First things first, via Barry Jackson:
After UM's blowout loss against Florida State, Shalala called Shannon to tell him not to worry and reiterated her faith in him. Shalala also took the unusual step of calling angry fans who had sent her nasty e-mails to complain. She has consistently defended Shannon, publicly and privately, and UM's administration did not blame Shannon for Saturday's loss largely because of the injury to Jacory Harris. A Board of Trustee member said Saturday that Shannon's job is not in jeopardy and he is expected to return next season.
``He can't get away with winning five or six games,'' said a second Board of Trustee member. ``But if they win eight games every year, as long as the kids keep graduating and stay out of trouble, that's most important to Donna. He's got her full support.''
Shannon's four-year contract would carry a significant payoff if he's fired, though it's not as onerous as Larry Coker's was. So that will help his case the next couple of seasons as long as the bottom doesn't fall out.
So is Shalala content not winning national titles as long as UM players graduate and aren't arrested? ``I want a championship and a high graduation rate, and that's my standard,'' she said last month. ``Who would play the game if you don't want to win?''
But Shannon's margin for error is larger because the UM administration loves how players are scared of him and stay out of trouble. Don't underestimate how proud it makes UM leadership to see last week's front page USA Today story showing UM's football graduation rate trails only Stanford's.
And now an update on Jacory, via Canesport:
"Jacory is doing fine right now," Shannon said. "He had a slight concussion. Talking to our medical staff and team, they've done a great job of evaluating and making sure Jacory is okay. The process of when Jacory will be playing is up to the medical staff. Jacory won't play until our medical staff sees fit that he's ready to go. If he's not able to play this week we'll start off the game with Stephen Morris as our leader in this week's game."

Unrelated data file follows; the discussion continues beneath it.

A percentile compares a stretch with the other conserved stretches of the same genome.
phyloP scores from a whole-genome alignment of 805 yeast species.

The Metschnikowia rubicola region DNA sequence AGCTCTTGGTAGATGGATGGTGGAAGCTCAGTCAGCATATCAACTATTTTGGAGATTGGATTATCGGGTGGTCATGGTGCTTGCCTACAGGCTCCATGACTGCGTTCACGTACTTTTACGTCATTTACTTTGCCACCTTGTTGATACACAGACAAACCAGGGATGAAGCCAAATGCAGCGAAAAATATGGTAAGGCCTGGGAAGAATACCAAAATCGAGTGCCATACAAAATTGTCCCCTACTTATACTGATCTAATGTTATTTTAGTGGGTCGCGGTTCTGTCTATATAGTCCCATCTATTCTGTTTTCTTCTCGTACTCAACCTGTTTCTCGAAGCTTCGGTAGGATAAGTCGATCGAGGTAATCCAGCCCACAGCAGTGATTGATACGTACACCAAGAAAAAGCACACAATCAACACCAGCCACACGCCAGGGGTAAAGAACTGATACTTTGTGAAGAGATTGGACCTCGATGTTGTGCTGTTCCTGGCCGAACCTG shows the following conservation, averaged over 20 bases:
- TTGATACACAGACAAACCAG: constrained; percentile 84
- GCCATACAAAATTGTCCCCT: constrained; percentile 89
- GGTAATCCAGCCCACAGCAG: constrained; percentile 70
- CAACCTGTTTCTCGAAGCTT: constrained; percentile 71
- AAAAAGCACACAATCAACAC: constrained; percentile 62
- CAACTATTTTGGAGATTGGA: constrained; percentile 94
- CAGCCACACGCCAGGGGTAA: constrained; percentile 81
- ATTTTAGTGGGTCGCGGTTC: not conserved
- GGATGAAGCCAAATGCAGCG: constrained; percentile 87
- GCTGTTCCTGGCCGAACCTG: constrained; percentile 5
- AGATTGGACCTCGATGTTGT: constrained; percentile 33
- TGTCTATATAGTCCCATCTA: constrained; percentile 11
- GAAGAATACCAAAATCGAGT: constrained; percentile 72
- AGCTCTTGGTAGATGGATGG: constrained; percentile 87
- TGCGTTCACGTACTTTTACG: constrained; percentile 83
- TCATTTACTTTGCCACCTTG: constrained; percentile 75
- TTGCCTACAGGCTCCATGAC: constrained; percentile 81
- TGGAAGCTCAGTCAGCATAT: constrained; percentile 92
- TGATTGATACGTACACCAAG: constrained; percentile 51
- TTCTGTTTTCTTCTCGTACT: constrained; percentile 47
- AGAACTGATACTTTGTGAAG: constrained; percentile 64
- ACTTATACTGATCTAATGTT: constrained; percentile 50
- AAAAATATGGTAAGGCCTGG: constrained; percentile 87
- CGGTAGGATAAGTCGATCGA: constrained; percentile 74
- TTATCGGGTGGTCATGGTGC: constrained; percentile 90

So, about the game. If anyone was still wondering about that whole leadership thing, this quote from Tyler Horn about Stephen Morris might paint a picture of how bleak things are:
"I’m really proud of him. He came in, he rallied us, he grabbed us and was like, ‘come on guys,we’re going to do this.’ And he led us. He’s a natural leader. He got us fired up, ready to go. He led us down the field and scored touchdowns. That was really big. I’m really proud of him. He grew up a whole lot today. I can’t say enough how proud I am of him."
Horn was probably trying to be as complementary of Morris as possible, but the quote is still revealing. Later on in the interview, he pretty much summed things up when talking about the team's mood after the Travis Benjamin touchdown:
"We were ready to go. We believed. ‘We can do this, we can do this.’ That’s what Stephen kept on saying. We were fired up. We thought we had them. We were believing. You just can’t wait until the fourth quarter, though, to believe. Should have believed in the first quarter."
Other than that, I'm not sure what else needs to be said about this game. It fucking sucked. The game next Saturday against Maryland is at Noon EST on ESPNU, which assures the least amount of attendees and viewers as possible. That might end up being a good thing.
Plus a bonus story about how terrible the defense was yesterday
The ACC's most opportunistic defense — the Hurricanes came into the game with a league-best 21 takeaways — managed just two against the Cavaliers, and one of those was on special teams.
Quarterback sacks? Not a one on this day, despite being among the nation's best with 25 for the season.
"Obviously, we wanted to get more turnovers," said senior cornerback Ryan Hill.
Worse yet, the Hurricanes struggled in their base defense. Before Harris' second-quarter injury, UM already had dug itself a 7-0 hole when a blown coverage allowed Virginia quarterback Marc Verica to find tight end Colter Phillips for a 16-yard touchdown pass.